Did you know?

Click any word in a definition or example to find the entry for that word

strip - definition and synonyms


What are red words?

90% of the time, speakers of English use just 7,500 words in speech and writing. These words appear in red, and are graded with stars. One-star words are frequent, two-star words are more frequent, and three-star words are the most frequent.



The thesaurus of synonyms and related words is fully integrated into the dictionary. Click on the thesaurus category heading under the button in an entry to see the synonyms and related words for that meaning.

verb strip pronunciation in British English /strɪp/
Word Forms
present tense
present participlestripping
past tensestripped
past participlestripped
  • Facebook
  • Twitter
  1. 1
    [intransitive/transitive] to take off all of your clothes or all of another person’s clothes

    They all stripped and ran into the water.

    Josh was stripped to the waist (=naked above the waist).

    strip naked:

    The soldiers were forced to strip naked in freezing temperatures.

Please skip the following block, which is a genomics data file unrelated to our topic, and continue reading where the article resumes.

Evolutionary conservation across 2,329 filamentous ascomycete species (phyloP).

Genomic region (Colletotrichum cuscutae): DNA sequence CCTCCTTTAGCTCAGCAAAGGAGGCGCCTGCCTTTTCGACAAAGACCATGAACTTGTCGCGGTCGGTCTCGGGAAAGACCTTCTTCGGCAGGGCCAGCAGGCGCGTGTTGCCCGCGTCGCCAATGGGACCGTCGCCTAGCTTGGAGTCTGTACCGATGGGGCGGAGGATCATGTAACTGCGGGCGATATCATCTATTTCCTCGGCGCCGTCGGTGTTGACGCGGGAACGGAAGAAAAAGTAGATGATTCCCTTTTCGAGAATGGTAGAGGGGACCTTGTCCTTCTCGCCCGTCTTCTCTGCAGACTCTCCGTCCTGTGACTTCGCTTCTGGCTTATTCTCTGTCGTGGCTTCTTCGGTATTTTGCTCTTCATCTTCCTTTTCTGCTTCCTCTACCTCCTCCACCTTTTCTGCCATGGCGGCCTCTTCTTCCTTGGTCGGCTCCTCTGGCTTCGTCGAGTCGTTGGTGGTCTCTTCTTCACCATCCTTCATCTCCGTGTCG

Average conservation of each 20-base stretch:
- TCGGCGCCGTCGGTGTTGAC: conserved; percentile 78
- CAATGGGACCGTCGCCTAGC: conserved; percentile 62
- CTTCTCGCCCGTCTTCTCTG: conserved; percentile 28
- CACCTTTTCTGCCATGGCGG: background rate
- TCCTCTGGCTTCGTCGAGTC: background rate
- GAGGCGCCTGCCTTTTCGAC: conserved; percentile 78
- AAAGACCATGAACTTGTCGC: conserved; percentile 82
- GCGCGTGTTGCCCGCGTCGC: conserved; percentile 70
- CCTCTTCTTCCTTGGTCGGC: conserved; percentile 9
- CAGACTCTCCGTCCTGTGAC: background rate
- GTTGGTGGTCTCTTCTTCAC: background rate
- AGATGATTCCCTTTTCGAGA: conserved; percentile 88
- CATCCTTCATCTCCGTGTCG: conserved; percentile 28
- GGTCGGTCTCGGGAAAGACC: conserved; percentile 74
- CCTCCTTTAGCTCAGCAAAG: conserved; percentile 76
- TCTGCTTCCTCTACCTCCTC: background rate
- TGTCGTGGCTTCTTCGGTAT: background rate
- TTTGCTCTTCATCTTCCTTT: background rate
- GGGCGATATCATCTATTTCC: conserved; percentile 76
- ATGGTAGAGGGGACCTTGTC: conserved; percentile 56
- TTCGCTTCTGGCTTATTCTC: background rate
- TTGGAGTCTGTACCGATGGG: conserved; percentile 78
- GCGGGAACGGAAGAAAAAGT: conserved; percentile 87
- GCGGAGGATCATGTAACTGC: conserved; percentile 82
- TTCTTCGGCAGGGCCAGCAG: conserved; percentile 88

1. a.
      [intransitive] to take off your clothes as entertainment

      She made money stripping in bars.

  2. 2
    [transitive] to remove something that covers something
    strip something off/from something:

    The wind had stripped the leaves from the trees.

  3. 3
    [transitive] to take something such as a machine apart
  4. 4
    [transitive] to take something away using force or authority
    strip someone of something:

    They stripped the prisoners of weapons and cash.

    1. a.
      to remove everything useful from a room or a vehicle

      Thieves had stripped the car when police found it.


sea lion

in an online conversation, repeatedly asking a person questions which suggest that you are interested in what they are talking about, but are actually intended to annoy them

BuzzWord Article

Open Dictionary


an electric skateboard

add a word


A must for anyone with an interest in the changing face of language. The Macmillan Dictionary blog explores English as it is spoken around the world today.

global English and language change from our blog
Macmillan learn live love play